The inevitable job cuts have started at Nokia. The Finnish mobile phone company plans to reduce payroll by 4,000 by the end of 2012 and reassess the roles of its various research and development plans, with the possibility many of these may be shuttered as part of its cost reduction efforts.
As part of the restructuring announced Wednesday, April 27, Nokia expects to transfer the software development activities of its Symbian operating system to Accenture, along with 3,000 employees. It also will be cutting payroll, mainly in Denmark, Finland, and the United Kingdom.
Anyone who believes this will be Nokia's biggest job cuts under its current restructuring program may be in for a shock. In fact, as I've written, a more comprehensive recovery program that involves a detailed review of all aspects of the company's operations may be required to put Nokia back on the road to becoming a strong player in the wireless communications market. (See Will Nokia Rise Again?)
The job cuts announced by president and CEO Stephen Elop won't be the last in the ongoing reorganization, in light of the company's still bloated workforce and its lower personnel requirements following the decision to adopt Microsoft's Windows operating system for its handsets.
At the end of last year, Nokia had 132,427 employees, up from 123,553 in 2009, according to the company's annual filing with the US Securities and Exchange Commission. Of these, more than 56,000 were based in Europe, about 46,000 in China and Asia/Pacific, with the rest spread throughout the Middle East, Africa, and North and South America. Future job cuts will probably be focused in Europe as Nokia looks to slash overhead in high-cost regions.
In its first-quarter financial report, Nokia gave notice of what it expects to do, not just in the next few months, but over the next two years. Here's part of the statement relating to the future of the company:
- We are targeting to reduce our Devices & Services operating expenses for the full year 2013, compared to the full year 2010 Devices & Services operating expenses. This reduction is expected to come from a variety of different sources and initiatives, including a reduction in the number of employees and normal personnel attrition, a reduction in the use of outsourced professionals, reductions in facility costs, and various improvements in efficiencies. Due to the transition process, generally all current employees can stay on the payroll through the end of the year 2011, even those possibly impacted by the reductions.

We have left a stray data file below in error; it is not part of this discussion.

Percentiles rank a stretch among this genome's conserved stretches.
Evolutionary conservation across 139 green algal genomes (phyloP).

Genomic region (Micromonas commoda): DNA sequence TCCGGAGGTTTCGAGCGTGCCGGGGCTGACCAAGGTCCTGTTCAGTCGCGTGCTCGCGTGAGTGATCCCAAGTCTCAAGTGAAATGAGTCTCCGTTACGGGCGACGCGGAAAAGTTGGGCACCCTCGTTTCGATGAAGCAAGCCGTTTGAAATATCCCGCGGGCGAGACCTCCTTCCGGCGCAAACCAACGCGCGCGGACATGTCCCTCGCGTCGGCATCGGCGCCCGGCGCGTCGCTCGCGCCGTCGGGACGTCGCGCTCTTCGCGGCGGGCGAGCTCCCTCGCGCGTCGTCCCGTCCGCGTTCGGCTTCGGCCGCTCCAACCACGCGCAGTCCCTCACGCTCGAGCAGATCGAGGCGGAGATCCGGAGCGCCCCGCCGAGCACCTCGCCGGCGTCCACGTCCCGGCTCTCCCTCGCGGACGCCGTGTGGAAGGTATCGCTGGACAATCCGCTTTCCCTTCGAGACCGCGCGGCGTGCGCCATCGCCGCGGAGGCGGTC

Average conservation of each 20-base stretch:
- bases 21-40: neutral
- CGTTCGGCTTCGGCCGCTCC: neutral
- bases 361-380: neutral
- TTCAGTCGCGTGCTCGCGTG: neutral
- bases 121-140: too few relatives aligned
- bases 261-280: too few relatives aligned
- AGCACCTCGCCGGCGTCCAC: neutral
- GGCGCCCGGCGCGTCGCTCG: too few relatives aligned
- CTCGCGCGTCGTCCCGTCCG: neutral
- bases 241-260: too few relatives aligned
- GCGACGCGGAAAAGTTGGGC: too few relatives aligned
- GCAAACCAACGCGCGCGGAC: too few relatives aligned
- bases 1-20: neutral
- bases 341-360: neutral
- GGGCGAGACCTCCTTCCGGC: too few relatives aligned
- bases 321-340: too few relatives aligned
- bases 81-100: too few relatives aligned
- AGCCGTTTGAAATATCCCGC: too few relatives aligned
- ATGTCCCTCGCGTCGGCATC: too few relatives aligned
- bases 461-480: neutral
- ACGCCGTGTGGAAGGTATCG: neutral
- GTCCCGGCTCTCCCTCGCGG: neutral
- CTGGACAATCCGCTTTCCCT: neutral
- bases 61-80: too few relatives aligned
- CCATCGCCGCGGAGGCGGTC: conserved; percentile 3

This is why I believe today's move is only the first in a series of actions the company will be taking over the next years. Conspicuously absent in today's statement was a detailed product roadmap or at least the indication the company would be reviewing its extensive handset offerings to determine which ones would be mothballed and which would stay. Nokia also did not address plans for non-handset devices such as tablet computers, a glaringly missing piece of its portfolio.
Without a tablet PC, a deeper focus on the creation of a true Nokia community, and the development of what I call the beyond-hardware-company, Nokia will be just another widget vendor in the mobile communications market, no matter how much it reduces costs. That sector, as Apple has so well demonstrated, requires that a viable player be more than a hardware company. The interface with the consuming public, private or corporate, has become even more important than the actual product.
Also important, Nokia did not offer any information about what it plans to do in other critical operational sectors. What goals, for instance, has it set for operating expense, component procurement — and therefore supplier management — and manufacturing? I am convinced a plan exists for all these areas. I certainly hope it does. CEO Elop hinted at this in today's press release. “At Nokia, we have new clarity around our path forward, which is focused on our leadership across smart devices, mobile phones and future disruptions,” he said.
Prior “disruptions” caught Nokia flatfooted. Here's hoping its current plans will put it on firmer grounds.